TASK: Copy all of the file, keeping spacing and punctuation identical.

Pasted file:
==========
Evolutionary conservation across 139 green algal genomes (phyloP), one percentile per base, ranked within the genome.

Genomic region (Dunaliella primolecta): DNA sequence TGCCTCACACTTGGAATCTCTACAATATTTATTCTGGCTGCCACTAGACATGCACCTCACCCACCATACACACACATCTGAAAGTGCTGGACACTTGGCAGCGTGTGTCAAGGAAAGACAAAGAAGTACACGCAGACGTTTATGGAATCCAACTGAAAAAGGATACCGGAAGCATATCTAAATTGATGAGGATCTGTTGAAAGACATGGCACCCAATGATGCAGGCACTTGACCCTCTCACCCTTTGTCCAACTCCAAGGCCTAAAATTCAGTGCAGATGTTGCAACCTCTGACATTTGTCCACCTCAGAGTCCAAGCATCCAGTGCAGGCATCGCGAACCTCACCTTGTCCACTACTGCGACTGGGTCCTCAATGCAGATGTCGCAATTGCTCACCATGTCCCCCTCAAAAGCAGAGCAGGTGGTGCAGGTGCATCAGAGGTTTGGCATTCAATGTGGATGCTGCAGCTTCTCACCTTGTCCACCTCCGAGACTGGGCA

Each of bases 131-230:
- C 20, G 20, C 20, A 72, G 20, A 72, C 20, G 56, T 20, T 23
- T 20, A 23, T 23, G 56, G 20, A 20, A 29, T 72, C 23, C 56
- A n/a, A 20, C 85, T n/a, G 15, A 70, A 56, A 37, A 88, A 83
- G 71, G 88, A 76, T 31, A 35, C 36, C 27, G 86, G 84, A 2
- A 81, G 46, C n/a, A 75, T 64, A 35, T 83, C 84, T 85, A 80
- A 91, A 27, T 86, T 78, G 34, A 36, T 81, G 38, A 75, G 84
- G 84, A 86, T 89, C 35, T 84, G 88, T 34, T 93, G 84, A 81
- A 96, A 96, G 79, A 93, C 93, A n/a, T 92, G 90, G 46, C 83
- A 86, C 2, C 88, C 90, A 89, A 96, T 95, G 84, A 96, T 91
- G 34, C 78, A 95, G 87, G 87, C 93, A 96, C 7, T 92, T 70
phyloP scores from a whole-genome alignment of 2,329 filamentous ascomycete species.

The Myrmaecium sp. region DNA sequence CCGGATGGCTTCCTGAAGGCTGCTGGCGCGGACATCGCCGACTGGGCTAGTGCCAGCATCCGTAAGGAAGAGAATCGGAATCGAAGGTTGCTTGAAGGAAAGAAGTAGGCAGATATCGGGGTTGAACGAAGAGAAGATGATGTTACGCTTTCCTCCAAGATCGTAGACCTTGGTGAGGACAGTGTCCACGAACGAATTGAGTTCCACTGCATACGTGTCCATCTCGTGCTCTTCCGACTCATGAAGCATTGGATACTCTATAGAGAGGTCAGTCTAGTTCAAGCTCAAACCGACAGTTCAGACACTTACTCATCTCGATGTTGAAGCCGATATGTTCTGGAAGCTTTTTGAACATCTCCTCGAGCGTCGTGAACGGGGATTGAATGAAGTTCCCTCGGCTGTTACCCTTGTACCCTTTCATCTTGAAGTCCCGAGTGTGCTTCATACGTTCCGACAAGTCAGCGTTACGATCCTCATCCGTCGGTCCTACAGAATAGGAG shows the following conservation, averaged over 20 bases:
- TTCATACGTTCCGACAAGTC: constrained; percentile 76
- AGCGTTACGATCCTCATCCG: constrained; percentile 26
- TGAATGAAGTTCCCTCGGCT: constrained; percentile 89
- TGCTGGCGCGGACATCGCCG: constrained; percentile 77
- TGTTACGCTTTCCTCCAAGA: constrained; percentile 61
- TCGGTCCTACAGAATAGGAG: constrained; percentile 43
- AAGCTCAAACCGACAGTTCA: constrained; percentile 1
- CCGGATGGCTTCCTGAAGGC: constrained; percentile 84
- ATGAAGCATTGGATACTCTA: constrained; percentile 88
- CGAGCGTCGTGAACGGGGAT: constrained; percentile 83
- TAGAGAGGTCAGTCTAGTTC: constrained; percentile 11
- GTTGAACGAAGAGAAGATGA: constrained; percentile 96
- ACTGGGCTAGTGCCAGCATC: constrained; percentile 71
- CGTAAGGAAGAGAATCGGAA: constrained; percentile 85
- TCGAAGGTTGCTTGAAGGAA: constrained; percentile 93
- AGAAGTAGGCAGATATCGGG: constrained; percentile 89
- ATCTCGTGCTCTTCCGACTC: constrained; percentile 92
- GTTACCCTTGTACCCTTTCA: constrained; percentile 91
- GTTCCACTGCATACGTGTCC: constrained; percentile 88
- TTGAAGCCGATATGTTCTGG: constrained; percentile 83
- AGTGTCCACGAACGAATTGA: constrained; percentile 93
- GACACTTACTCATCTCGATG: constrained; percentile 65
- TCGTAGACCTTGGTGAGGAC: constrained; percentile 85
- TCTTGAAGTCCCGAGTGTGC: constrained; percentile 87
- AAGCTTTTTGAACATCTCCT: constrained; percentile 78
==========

Evolutionary conservation across 139 green algal genomes (phyloP), one percentile per base, ranked within the genome.

Genomic region (Dunaliella primolecta): DNA sequence TGCCTCACACTTGGAATCTCTACAATATTTATTCTGGCTGCCACTAGACATGCACCTCACCCACCATACACACACATCTGAAAGTGCTGGACACTTGGCAGCGTGTGTCAAGGAAAGACAAAGAAGTACACGCAGACGTTTATGGAATCCAACTGAAAAAGGATACCGGAAGCATATCTAAATTGATGAGGATCTGTTGAAAGACATGGCACCCAATGATGCAGGCACTTGACCCTCTCACCCTTTGTCCAACTCCAAGGCCTAAAATTCAGTGCAGATGTTGCAACCTCTGACATTTGTCCACCTCAGAGTCCAAGCATCCAGTGCAGGCATCGCGAACCTCACCTTGTCCACTACTGCGACTGGGTCCTCAATGCAGATGTCGCAATTGCTCACCATGTCCCCCTCAAAAGCAGAGCAGGTGGTGCAGGTGCATCAGAGGTTTGGCATTCAATGTGGATGCTGCAGCTTCTCACCTTGTCCACCTCCGAGACTGGGCA

Each of bases 131-230:
- C 20, G 20, C 20, A 72, G 20, A 72, C 20, G 56, T 20, T 23
- T 20, A 23, T 23, G 56, G 20, A 20, A 29, T 72, C 23, C 56
- A n/a, A 20, C 85, T n/a, G 15, A 70, A 56, A 37, A 88, A 83
- G 71, G 88, A 76, T 31, A 35, C 36, C 27, G 86, G 84, A 2
- A 81, G 46, C n/a, A 75, T 64, A 35, T 83, C 84, T 85, A 80
- A 91, A 27, T 86, T 78, G 34, A 36, T 81, G 38, A 75, G 84
- G 84, A 86, T 89, C 35, T 84, G 88, T 34, T 93, G 84, A 81
- A 96, A 96, G 79, A 93, C 93, A n/a, T 92, G 90, G 46, C 83
- A 86, C 2, C 88, C 90, A 89, A 96, T 95, G 84, A 96, T 91
- G 34, C 78, A 95, G 87, G 87, C 93, A 96, C 7, T 92, T 70
phyloP scores from a whole-genome alignment of 2,329 filamentous ascomycete species.

The Myrmaecium sp. region DNA sequence CCGGATGGCTTCCTGAAGGCTGCTGGCGCGGACATCGCCGACTGGGCTAGTGCCAGCATCCGTAAGGAAGAGAATCGGAATCGAAGGTTGCTTGAAGGAAAGAAGTAGGCAGATATCGGGGTTGAACGAAGAGAAGATGATGTTACGCTTTCCTCCAAGATCGTAGACCTTGGTGAGGACAGTGTCCACGAACGAATTGAGTTCCACTGCATACGTGTCCATCTCGTGCTCTTCCGACTCATGAAGCATTGGATACTCTATAGAGAGGTCAGTCTAGTTCAAGCTCAAACCGACAGTTCAGACACTTACTCATCTCGATGTTGAAGCCGATATGTTCTGGAAGCTTTTTGAACATCTCCTCGAGCGTCGTGAACGGGGATTGAATGAAGTTCCCTCGGCTGTTACCCTTGTACCCTTTCATCTTGAAGTCCCGAGTGTGCTTCATACGTTCCGACAAGTCAGCGTTACGATCCTCATCCGTCGGTCCTACAGAATAGGAG shows the following conservation, averaged over 20 bases:
- TTCATACGTTCCGACAAGTC: constrained; percentile 76
- AGCGTTACGATCCTCATCCG: constrained; percentile 26
- TGAATGAAGTTCCCTCGGCT: constrained; percentile 89
- TGCTGGCGCGGACATCGCCG: constrained; percentile 77
- TGTTACGCTTTCCTCCAAGA: constrained; percentile 61
- TCGGTCCTACAGAATAGGAG: constrained; percentile 43
- AAGCTCAAACCGACAGTTCA: constrained; percentile 1
- CCGGATGGCTTCCTGAAGGC: constrained; percentile 84
- ATGAAGCATTGGATACTCTA: constrained; percentile 88
- CGAGCGTCGTGAACGGGGAT: constrained; percentile 83
- TAGAGAGGTCAGTCTAGTTC: constrained; percentile 11
- GTTGAACGAAGAGAAGATGA: constrained; percentile 96
- ACTGGGCTAGTGCCAGCATC: constrained; percentile 71
- CGTAAGGAAGAGAATCGGAA: constrained; percentile 85
- TCGAAGGTTGCTTGAAGGAA: constrained; percentile 93
- AGAAGTAGGCAGATATCGGG: constrained; percentile 89
- ATCTCGTGCTCTTCCGACTC: constrained; percentile 92
- GTTACCCTTGTACCCTTTCA: constrained; percentile 91
- GTTCCACTGCATACGTGTCC: constrained; percentile 88
- TTGAAGCCGATATGTTCTGG: constrained; percentile 83
- AGTGTCCACGAACGAATTGA: constrained; percentile 93
- GACACTTACTCATCTCGATG: constrained; percentile 65
- TCGTAGACCTTGGTGAGGAC: constrained; percentile 85
- TCTTGAAGTCCCGAGTGTGC: constrained; percentile 87
- AAGCTTTTTGAACATCTCCT: constrained; percentile 78